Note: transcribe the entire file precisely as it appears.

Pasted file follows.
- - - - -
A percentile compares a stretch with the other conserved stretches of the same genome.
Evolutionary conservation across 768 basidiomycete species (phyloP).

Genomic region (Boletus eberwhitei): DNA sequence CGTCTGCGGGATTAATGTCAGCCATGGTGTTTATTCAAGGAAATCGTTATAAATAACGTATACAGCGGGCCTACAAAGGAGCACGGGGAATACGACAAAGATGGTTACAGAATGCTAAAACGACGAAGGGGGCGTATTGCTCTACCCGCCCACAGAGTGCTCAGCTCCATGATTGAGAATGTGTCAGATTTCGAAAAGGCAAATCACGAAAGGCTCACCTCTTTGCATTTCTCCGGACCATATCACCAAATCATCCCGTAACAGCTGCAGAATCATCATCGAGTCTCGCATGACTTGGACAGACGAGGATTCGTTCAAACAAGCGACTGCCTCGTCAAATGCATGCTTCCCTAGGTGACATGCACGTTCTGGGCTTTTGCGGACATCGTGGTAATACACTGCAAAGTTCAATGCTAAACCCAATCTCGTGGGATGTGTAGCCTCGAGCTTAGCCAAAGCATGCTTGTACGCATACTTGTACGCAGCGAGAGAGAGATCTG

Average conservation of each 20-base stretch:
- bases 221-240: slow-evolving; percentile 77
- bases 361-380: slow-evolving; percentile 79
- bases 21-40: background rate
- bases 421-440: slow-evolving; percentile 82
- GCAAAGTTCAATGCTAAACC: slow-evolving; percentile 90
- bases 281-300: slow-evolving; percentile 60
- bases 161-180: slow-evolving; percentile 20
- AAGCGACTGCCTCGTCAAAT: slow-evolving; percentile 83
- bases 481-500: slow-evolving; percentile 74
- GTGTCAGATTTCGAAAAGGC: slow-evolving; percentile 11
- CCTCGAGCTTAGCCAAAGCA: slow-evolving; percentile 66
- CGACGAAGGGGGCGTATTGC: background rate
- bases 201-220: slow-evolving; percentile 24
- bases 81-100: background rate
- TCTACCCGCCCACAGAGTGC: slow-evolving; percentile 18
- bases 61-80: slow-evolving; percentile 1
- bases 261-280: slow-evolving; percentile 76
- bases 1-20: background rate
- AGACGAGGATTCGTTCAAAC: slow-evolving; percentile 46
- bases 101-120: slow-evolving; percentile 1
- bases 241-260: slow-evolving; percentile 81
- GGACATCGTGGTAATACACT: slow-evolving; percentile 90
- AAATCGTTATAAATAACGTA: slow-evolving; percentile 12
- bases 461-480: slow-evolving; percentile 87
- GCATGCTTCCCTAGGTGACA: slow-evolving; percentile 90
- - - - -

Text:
A percentile compares a stretch with the other conserved stretches of the same genome.
Evolutionary conservation across 768 basidiomycete species (phyloP).

Genomic region (Boletus eberwhitei): DNA sequence CGTCTGCGGGATTAATGTCAGCCATGGTGTTTATTCAAGGAAATCGTTATAAATAACGTATACAGCGGGCCTACAAAGGAGCACGGGGAATACGACAAAGATGGTTACAGAATGCTAAAACGACGAAGGGGGCGTATTGCTCTACCCGCCCACAGAGTGCTCAGCTCCATGATTGAGAATGTGTCAGATTTCGAAAAGGCAAATCACGAAAGGCTCACCTCTTTGCATTTCTCCGGACCATATCACCAAATCATCCCGTAACAGCTGCAGAATCATCATCGAGTCTCGCATGACTTGGACAGACGAGGATTCGTTCAAACAAGCGACTGCCTCGTCAAATGCATGCTTCCCTAGGTGACATGCACGTTCTGGGCTTTTGCGGACATCGTGGTAATACACTGCAAAGTTCAATGCTAAACCCAATCTCGTGGGATGTGTAGCCTCGAGCTTAGCCAAAGCATGCTTGTACGCATACTTGTACGCAGCGAGAGAGAGATCTG

Average conservation of each 20-base stretch:
- bases 221-240: slow-evolving; percentile 77
- bases 361-380: slow-evolving; percentile 79
- bases 21-40: background rate
- bases 421-440: slow-evolving; percentile 82
- GCAAAGTTCAATGCTAAACC: slow-evolving; percentile 90
- bases 281-300: slow-evolving; percentile 60
- bases 161-180: slow-evolving; percentile 20
- AAGCGACTGCCTCGTCAAAT: slow-evolving; percentile 83
- bases 481-500: slow-evolving; percentile 74
- GTGTCAGATTTCGAAAAGGC: slow-evolving; percentile 11
- CCTCGAGCTTAGCCAAAGCA: slow-evolving; percentile 66
- CGACGAAGGGGGCGTATTGC: background rate
- bases 201-220: slow-evolving; percentile 24
- bases 81-100: background rate
- TCTACCCGCCCACAGAGTGC: slow-evolving; percentile 18
- bases 61-80: slow-evolving; percentile 1
- bases 261-280: slow-evolving; percentile 76
- bases 1-20: background rate
- AGACGAGGATTCGTTCAAAC: slow-evolving; percentile 46
- bases 101-120: slow-evolving; percentile 1
- bases 241-260: slow-evolving; percentile 81
- GGACATCGTGGTAATACACT: slow-evolving; percentile 90
- AAATCGTTATAAATAACGTA: slow-evolving; percentile 12
- bases 461-480: slow-evolving; percentile 87
- GCATGCTTCCCTAGGTGACA: slow-evolving; percentile 90